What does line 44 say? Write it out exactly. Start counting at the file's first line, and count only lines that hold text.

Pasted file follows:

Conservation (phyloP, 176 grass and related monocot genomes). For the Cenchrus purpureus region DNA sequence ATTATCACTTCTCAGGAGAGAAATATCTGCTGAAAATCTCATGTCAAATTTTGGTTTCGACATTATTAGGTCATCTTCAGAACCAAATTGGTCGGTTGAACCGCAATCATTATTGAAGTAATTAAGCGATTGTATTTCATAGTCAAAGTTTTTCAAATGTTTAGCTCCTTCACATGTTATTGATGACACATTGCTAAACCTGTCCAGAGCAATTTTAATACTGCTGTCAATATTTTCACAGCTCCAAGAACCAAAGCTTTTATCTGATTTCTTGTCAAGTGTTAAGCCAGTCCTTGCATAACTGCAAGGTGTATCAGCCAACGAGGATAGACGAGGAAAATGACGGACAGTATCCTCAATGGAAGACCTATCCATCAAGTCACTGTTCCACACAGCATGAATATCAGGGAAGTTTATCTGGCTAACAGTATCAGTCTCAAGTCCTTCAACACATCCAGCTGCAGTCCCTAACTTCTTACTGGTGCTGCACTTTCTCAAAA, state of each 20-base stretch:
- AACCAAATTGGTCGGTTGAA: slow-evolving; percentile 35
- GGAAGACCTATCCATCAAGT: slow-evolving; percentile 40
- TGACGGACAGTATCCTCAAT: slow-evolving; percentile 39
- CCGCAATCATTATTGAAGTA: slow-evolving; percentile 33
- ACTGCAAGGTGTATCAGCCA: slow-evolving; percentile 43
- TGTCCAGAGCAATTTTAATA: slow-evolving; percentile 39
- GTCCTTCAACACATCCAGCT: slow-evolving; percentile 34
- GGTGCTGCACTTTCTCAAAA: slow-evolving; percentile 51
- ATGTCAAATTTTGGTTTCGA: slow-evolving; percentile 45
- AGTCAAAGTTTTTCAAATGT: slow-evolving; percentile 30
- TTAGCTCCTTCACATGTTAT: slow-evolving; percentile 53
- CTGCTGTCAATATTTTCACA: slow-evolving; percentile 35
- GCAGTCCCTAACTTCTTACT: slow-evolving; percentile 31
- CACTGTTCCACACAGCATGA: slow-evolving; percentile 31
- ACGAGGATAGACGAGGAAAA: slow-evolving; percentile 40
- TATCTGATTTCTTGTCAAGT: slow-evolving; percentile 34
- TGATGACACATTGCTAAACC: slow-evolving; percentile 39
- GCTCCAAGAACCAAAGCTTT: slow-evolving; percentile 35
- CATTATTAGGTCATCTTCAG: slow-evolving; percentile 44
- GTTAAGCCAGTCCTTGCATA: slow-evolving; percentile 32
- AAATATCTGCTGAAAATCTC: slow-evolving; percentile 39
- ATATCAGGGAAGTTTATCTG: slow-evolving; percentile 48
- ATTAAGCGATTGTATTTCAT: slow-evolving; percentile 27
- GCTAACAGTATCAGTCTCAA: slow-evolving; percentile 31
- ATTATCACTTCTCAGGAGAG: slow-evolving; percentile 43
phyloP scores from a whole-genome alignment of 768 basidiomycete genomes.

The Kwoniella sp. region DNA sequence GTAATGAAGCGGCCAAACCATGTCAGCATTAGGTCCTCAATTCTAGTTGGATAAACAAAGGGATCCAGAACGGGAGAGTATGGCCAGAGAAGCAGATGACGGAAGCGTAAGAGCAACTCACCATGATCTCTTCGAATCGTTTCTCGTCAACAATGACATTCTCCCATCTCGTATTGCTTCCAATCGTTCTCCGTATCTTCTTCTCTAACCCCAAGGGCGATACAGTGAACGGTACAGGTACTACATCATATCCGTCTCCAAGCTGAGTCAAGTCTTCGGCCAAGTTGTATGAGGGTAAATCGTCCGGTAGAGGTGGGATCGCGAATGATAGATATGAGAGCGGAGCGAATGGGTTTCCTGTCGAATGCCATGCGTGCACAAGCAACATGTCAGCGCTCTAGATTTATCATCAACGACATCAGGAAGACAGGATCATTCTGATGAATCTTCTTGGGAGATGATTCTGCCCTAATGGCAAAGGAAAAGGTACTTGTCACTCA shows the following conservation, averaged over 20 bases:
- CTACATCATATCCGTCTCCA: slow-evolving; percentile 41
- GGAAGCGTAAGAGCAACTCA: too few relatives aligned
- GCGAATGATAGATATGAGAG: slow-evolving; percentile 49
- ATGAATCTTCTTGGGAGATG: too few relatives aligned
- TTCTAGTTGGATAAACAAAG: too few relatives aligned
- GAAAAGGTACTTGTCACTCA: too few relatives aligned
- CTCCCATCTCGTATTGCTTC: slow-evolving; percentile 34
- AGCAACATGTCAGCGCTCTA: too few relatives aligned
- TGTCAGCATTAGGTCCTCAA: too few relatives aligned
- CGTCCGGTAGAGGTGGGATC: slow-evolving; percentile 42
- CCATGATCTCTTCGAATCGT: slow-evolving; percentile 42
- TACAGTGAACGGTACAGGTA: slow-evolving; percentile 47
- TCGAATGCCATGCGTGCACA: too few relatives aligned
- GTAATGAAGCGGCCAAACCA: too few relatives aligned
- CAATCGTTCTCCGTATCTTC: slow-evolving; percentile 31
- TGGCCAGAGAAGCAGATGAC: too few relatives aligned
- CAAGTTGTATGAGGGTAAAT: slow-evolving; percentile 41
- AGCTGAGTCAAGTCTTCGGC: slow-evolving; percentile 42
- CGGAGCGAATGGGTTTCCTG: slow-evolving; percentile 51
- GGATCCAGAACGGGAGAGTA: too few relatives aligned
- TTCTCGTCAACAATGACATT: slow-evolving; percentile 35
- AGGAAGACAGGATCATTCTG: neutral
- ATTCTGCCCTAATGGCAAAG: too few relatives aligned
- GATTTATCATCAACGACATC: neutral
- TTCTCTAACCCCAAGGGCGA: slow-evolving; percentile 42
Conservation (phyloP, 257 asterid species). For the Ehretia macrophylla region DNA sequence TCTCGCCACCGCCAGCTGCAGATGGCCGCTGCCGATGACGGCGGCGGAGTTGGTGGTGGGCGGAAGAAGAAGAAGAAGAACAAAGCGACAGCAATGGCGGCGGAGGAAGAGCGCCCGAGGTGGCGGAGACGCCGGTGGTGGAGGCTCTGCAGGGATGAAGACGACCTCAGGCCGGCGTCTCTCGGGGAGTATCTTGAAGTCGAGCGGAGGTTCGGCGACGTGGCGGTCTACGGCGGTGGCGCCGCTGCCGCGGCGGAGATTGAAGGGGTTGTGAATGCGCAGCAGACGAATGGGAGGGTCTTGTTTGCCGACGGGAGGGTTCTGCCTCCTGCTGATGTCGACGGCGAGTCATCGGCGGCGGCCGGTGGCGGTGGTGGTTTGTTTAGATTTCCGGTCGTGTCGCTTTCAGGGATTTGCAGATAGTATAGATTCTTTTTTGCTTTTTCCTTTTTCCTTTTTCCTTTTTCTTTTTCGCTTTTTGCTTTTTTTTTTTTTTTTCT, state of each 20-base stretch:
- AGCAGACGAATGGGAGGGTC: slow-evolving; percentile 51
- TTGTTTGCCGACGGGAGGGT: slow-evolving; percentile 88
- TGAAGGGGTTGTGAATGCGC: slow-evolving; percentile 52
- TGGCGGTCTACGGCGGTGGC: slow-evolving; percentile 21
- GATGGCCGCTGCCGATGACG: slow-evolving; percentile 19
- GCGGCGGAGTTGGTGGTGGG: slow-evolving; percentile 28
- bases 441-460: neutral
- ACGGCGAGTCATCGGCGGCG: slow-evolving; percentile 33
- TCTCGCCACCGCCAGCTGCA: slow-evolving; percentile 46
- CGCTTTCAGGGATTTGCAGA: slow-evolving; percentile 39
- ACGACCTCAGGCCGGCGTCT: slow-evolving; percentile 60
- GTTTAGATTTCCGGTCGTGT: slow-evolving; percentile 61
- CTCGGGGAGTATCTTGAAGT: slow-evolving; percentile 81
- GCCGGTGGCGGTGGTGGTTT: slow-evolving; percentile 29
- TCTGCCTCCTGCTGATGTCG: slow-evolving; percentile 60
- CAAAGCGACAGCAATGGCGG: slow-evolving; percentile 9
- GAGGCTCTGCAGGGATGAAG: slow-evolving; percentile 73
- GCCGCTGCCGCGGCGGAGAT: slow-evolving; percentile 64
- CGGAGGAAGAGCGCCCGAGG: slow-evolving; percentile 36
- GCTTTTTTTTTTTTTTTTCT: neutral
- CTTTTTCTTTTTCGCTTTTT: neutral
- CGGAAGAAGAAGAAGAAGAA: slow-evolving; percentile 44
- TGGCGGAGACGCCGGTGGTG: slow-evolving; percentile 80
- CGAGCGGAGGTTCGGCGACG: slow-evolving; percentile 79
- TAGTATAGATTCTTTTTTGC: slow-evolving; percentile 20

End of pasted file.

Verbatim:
- TGGCCAGAGAAGCAGATGAC: too few relatives aligned